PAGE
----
Sleep architecture of elite soccer players surrounding match days as measured by WHOOP straps


March 2024

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This study aimed to quantify and compare sleep architecture before and after home and away matches in elite soccer players from the English Premier League. Across two seasons, 6 male players (age 28 ± 5 y; body mass 85.1 ± 9.5 kg; height 1.86 ± 0.09 m) wore WHOOP straps to monitor sleep across 13 matches that kicked off before 17:00 h. For each, sleep was recorded the night before (MD−1), after (MD) and following the match (MD +1). Across these 3 days total sleep time (TST), sleep efficiency (SE), sleep disturbances, wake time, light sleep, deep sleep, REM sleep, sleep and wake onsets, alongside external load, were compared. TST was reduced after MD versus MD +1 (392.9 ± 76.4 vs 459.1 ± 66.7 min, p = 0.003) but no differences existed in any other sleep variables between days (p > 0.05). TST did not differ after home (386.9 ± 75.7 min) vs. away matches (401.0 ± 78.3 min) (p = 0.475), nor did other sleep variables (p > 0.05). GPS-derived external load peaked on MD (p < 0.05). In conclusion, despite reduced TST on MD, sleep architecture was unaffected after matches played before 17:00 h, suggesting sleep quality was not significantly compromised.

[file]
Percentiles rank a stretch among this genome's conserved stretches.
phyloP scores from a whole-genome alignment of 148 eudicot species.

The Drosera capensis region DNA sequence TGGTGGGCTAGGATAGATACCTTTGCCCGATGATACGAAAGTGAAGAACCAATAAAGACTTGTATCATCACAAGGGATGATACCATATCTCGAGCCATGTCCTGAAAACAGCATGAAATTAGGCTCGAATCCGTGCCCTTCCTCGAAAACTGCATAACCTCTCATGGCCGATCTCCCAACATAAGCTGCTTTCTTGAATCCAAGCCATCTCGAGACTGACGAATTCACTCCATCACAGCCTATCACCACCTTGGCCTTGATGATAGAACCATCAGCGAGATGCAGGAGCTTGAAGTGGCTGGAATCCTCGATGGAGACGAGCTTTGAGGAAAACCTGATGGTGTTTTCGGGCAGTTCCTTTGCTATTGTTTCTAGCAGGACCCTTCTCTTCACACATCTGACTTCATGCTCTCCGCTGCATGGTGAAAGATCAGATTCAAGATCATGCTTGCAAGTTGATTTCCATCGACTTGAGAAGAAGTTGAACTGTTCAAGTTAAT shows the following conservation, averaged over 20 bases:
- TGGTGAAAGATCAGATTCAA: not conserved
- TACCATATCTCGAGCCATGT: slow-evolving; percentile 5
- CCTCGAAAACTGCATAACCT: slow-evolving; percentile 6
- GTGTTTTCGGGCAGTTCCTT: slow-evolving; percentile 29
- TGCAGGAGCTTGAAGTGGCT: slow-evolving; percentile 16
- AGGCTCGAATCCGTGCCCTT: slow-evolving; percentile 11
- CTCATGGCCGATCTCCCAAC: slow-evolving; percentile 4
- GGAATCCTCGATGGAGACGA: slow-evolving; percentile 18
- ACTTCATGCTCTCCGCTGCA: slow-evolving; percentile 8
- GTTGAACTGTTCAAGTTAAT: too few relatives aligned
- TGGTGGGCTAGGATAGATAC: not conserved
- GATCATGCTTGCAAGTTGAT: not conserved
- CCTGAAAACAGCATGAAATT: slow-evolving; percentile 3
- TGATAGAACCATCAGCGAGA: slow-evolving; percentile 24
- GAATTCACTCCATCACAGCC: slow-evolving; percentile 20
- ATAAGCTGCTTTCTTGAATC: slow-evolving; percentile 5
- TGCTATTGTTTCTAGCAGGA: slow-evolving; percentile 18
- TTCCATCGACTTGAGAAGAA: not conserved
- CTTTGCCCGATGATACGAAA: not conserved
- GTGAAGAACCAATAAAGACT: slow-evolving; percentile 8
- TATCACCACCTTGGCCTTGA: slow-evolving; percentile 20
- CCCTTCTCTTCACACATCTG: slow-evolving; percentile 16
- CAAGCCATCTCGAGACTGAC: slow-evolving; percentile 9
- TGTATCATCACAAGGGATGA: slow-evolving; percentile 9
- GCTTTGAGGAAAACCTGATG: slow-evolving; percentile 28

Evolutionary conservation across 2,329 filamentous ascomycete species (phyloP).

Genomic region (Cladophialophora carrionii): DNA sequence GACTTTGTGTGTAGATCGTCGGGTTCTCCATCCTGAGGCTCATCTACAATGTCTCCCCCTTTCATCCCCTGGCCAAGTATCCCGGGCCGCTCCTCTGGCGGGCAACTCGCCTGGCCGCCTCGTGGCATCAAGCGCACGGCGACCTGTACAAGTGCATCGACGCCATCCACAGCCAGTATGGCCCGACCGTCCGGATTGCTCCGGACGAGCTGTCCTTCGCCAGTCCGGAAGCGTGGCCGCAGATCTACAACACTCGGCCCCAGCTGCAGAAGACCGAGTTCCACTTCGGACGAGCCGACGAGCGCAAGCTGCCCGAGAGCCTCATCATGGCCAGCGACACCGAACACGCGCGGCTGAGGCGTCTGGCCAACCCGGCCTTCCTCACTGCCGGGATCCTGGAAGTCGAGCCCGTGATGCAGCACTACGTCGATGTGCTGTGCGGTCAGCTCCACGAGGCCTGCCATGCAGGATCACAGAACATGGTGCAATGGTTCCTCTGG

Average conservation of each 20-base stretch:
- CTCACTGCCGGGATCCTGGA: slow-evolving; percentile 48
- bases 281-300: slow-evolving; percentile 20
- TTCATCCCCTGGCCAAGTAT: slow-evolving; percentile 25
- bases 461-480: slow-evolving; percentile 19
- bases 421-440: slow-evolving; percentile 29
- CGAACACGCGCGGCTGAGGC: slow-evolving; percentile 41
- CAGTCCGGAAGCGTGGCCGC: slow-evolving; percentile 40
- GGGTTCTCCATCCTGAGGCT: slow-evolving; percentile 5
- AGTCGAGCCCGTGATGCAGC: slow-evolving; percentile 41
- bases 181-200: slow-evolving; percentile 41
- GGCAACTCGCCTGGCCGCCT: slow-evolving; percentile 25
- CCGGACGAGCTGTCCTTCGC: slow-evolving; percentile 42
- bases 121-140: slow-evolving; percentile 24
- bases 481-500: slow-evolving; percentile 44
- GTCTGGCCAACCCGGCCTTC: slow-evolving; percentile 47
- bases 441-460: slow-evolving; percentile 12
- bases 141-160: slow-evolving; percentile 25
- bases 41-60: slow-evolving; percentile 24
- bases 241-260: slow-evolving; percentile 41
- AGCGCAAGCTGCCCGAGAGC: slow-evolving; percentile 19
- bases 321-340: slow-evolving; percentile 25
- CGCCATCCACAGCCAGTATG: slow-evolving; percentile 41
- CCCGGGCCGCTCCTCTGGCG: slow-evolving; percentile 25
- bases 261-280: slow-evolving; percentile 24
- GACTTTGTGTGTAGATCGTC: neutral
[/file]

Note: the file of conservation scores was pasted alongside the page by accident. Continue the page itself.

Chronobiol Int. (2024) 4:1-9.

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